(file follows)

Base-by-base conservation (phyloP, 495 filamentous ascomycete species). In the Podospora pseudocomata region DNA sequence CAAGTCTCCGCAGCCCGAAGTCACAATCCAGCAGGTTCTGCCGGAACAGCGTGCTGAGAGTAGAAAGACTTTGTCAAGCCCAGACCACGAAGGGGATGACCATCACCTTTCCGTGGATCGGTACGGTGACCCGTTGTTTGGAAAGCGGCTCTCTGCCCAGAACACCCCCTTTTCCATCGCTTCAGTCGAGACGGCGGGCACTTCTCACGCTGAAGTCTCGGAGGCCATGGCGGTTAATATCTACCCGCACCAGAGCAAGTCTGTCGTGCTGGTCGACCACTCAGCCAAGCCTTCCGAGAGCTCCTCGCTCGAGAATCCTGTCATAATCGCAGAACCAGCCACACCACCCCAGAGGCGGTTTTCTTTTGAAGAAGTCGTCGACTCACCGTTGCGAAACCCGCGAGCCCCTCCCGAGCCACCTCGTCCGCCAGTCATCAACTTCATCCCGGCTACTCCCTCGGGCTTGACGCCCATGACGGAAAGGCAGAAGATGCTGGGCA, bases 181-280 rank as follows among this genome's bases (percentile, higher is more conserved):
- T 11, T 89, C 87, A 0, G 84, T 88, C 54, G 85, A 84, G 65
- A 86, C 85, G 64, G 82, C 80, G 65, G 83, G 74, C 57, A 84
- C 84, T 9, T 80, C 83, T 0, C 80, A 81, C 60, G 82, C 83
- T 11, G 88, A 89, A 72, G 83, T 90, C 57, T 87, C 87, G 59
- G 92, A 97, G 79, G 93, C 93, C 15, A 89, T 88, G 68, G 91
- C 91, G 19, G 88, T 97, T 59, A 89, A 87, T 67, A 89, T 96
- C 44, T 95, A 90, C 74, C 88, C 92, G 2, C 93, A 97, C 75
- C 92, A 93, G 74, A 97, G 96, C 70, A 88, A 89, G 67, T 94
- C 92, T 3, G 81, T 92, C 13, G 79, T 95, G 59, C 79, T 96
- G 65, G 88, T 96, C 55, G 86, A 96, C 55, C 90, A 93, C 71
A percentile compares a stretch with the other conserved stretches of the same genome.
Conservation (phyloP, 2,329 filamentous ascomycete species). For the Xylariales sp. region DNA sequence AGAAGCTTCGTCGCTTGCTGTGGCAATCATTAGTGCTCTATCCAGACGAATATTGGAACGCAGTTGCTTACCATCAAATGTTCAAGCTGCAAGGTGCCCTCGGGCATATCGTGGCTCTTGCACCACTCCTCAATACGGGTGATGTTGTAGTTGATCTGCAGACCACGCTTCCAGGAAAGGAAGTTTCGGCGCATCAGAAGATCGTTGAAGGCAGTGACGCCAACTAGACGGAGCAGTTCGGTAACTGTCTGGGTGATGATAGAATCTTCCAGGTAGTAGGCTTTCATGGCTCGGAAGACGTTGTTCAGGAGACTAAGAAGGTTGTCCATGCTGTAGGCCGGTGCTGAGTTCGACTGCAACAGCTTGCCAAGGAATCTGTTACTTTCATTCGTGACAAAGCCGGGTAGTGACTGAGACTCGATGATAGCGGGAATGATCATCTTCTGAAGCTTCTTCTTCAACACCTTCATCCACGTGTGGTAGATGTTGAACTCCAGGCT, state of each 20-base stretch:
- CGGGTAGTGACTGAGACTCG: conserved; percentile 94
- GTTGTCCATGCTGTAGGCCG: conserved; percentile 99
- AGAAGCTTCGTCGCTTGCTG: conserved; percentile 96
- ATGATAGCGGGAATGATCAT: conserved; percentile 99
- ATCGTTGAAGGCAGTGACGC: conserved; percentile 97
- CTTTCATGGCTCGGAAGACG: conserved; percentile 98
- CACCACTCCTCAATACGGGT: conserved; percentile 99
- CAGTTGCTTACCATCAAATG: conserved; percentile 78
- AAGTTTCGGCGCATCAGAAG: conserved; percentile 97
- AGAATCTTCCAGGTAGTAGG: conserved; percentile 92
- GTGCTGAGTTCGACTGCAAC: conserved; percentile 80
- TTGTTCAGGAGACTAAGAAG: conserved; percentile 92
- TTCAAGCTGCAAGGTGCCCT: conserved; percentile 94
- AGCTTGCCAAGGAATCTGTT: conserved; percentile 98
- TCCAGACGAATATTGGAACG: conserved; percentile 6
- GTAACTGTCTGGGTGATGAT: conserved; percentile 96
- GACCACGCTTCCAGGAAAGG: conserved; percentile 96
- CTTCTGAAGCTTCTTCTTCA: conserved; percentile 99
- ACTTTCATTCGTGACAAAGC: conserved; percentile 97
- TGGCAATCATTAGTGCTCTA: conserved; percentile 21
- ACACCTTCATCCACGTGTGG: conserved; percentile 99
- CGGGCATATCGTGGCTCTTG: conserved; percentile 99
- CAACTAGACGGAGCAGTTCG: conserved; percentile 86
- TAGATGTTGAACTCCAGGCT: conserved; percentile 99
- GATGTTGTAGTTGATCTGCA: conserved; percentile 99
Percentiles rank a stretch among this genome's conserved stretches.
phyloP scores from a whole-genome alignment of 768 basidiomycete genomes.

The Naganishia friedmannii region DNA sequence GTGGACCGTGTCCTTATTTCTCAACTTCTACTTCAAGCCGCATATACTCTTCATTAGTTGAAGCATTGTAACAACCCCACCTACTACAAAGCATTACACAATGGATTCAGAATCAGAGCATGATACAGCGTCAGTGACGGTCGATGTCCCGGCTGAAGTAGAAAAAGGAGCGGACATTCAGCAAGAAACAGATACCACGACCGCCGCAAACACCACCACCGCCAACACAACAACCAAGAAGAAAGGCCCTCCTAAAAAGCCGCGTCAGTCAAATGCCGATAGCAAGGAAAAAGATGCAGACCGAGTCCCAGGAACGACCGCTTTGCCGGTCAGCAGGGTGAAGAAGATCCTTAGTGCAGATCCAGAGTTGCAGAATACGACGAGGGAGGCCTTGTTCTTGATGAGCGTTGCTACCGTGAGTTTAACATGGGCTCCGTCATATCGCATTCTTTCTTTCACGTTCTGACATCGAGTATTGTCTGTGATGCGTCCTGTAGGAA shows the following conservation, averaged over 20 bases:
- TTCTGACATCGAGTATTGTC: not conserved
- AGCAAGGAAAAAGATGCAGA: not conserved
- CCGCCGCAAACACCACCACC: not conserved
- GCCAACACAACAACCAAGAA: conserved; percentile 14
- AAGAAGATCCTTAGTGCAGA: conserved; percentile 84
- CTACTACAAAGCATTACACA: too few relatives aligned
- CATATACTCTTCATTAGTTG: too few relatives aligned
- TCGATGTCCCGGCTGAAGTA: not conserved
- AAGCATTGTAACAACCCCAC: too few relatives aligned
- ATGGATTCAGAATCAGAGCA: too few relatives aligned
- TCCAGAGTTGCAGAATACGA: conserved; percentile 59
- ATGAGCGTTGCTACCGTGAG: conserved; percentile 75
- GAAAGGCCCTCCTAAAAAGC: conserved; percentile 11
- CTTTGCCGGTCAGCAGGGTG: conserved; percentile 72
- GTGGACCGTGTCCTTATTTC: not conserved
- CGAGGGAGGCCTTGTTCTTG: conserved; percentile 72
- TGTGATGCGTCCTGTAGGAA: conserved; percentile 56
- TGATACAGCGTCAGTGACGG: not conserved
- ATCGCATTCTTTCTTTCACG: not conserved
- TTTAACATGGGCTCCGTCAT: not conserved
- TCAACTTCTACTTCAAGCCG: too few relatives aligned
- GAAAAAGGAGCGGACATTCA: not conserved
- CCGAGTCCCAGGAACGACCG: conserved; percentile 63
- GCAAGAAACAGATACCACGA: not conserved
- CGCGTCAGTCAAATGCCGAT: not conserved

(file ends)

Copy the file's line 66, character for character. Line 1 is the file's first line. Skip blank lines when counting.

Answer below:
- CGCGTCAGTCAAATGCCGAT: not conserved